I wrote a few weeks ago concerning the possible negative impact sport could be having on society as a whole, highlighting and celebrating a conflict between different groups. I kicked about the idea that something which is so deeply rooted in our collective mindset, sport and competition, could be divisive, subtly reinforcing the walls which could be erected between us all. Now it’s time to look at the other side of the coin.
We’ve just seen the end of Wimbledon and the European Football Championships and in the blink of an eye, we’ll be enthralled by the Olympics in Brazil. Actions of supreme strength and skill will be showcased and the titans of the arenas will do battle to claim the ultimate prize of Olympic gold. Yes there will be conflict in each event along the way but it has to seen as more than just an allegory for warfare.
To be involved in any of the events in the Olympics there isn’t any short cut. Years of dedication to perfecting the skills to compete. The correct diet, the correct practicing, the correct medical support all combine to mean that the athlete has the chance to take part. They could have done all of everything correctly but all they’ve managed to earn is the right to be involved. On the day it could all go wrong and all of the work could fizzle away.
And that’s just the athletes.
The Games Makers at the last Olympics in London were highlighted as having a massive effect. Volunteers coming together to give their time to add to the whole for others to enjoy without the need for payments. Giving so others get something.
I played as much sport as I could growing up. You name it, I gave it a go. I was really lucky that we had a big garden and that lawn became every sporting stadium around the world. I practiced football, rugby and cricket as well as generally rushing about doing stuff all kids do. When I then wanted to try sports at school, my teachers were there to oversee the inter school matches and I’m sure that early Saturday mornings would rather have been spent doing their own thing rather than looking after us kids. Then I played at local clubs. Coaching and matches needed my long suffering parents to drive me to all manner of locations around the county, then to other counties as I played representative sport.
Every person who is involved in sport will have people who have given their time and dedication to help them along. We all learn that working as a team can help us conquer tasks beyond us alone. We learn to both win and lose with grace, to accept that if you’ve done your best and still come up short, no-one can ask any more. We see just that in the Olympics when an athlete breaks their personal best, they’ve run or thrown or jumped to beyond anything they’ve ever been able to manage before, but they still came last. That person has delivered everything and more. They’ve shown that they have given all they could and for the fact that they’ve done the very best they could, no-one could expect anymore.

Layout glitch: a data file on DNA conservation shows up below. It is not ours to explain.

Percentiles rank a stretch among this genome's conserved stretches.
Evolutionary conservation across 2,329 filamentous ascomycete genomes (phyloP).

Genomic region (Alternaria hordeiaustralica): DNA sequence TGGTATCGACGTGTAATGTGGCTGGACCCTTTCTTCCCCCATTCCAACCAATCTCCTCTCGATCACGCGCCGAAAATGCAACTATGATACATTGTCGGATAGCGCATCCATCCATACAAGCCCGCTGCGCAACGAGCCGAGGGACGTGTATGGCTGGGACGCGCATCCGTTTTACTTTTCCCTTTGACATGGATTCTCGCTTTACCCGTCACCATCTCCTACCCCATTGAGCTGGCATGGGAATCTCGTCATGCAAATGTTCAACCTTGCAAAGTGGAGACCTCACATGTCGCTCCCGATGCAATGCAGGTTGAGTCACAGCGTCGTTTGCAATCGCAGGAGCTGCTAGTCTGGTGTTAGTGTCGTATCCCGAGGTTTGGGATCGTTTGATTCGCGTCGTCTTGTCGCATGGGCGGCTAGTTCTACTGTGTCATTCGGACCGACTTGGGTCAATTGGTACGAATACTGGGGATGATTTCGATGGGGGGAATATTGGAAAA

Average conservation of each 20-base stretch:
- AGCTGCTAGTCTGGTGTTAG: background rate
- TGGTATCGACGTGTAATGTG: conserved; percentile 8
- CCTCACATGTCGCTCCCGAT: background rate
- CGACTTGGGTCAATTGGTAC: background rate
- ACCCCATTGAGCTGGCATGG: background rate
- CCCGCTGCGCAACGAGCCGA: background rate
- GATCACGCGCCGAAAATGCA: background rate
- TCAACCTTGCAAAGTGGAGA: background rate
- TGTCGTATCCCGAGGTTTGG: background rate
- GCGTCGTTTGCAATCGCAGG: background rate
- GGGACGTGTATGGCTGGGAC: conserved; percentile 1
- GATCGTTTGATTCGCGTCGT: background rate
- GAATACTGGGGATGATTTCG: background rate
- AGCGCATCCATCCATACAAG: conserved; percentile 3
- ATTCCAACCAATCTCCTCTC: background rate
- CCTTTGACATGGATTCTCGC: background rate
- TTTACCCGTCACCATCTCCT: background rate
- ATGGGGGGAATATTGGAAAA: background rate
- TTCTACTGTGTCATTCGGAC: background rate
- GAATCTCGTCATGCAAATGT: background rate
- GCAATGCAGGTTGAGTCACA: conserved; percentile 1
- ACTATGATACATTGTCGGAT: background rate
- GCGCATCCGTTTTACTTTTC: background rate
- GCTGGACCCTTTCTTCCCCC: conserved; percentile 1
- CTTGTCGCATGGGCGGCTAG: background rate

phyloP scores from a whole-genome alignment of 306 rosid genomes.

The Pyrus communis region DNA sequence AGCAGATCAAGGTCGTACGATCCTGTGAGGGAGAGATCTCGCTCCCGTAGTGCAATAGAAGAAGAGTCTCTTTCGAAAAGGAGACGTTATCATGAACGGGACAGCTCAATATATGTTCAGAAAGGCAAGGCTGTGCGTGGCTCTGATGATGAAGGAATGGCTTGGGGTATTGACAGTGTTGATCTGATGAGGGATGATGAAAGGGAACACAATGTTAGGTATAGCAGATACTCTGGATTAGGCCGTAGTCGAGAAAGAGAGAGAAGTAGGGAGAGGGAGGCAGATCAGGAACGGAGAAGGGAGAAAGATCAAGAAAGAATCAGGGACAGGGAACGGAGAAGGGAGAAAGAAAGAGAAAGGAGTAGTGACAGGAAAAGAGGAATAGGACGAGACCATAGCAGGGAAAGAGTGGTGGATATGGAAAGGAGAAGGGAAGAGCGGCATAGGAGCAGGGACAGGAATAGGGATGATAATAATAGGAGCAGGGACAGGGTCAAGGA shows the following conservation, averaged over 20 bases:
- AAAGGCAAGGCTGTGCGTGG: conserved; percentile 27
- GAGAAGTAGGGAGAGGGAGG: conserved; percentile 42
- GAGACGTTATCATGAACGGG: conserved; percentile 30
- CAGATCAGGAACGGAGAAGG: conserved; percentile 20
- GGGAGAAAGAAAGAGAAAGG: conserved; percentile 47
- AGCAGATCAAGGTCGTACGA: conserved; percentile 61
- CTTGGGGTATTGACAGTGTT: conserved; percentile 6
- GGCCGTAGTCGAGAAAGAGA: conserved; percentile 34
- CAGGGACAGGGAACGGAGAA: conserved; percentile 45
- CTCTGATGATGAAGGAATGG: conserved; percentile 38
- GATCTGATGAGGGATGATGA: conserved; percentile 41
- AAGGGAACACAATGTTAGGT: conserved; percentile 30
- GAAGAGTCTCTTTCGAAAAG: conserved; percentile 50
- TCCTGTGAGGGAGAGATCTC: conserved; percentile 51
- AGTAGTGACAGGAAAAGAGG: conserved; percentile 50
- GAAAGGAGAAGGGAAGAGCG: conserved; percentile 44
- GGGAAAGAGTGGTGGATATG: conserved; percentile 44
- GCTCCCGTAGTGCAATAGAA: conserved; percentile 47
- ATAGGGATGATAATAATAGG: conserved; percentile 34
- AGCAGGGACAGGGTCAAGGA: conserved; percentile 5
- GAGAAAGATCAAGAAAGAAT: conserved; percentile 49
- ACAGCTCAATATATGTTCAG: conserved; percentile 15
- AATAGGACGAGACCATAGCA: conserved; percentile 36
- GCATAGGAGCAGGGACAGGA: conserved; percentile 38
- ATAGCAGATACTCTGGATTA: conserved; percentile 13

Sports are beyond two teams warring on the field of play. Sports allow each of us to test ourselves, to have fun in doing it and to give us the chance to give back to others. We are given a selection of vital life lessons which can help make the world a much better place as we all strive to achieve.
Sports could bring out the worst in people but it brings out the best in others. Seeing how the Wales fans have reacted to what the team did in the Euro tournament has been a testament to the positives. Huge groups of people following the team and celebrating the success. And they weren’t the only ones. Iceland for starters.
As with so many things in the world, there are two sides to each consideration, both fighting for supremacy. It’s vital we see that fact and try to take that view into everything we do.
I’ll leave you with this clip from the 1992 Olympics where the British sprinter Derek Redmond was injured mid race but needed to finish. He just couldn’t not. Limping on in pain, he was joined by his father who helped him make it over the line. The act encapsulates everything of sport. This is why sport must remain.
The video can be found on YouTube here.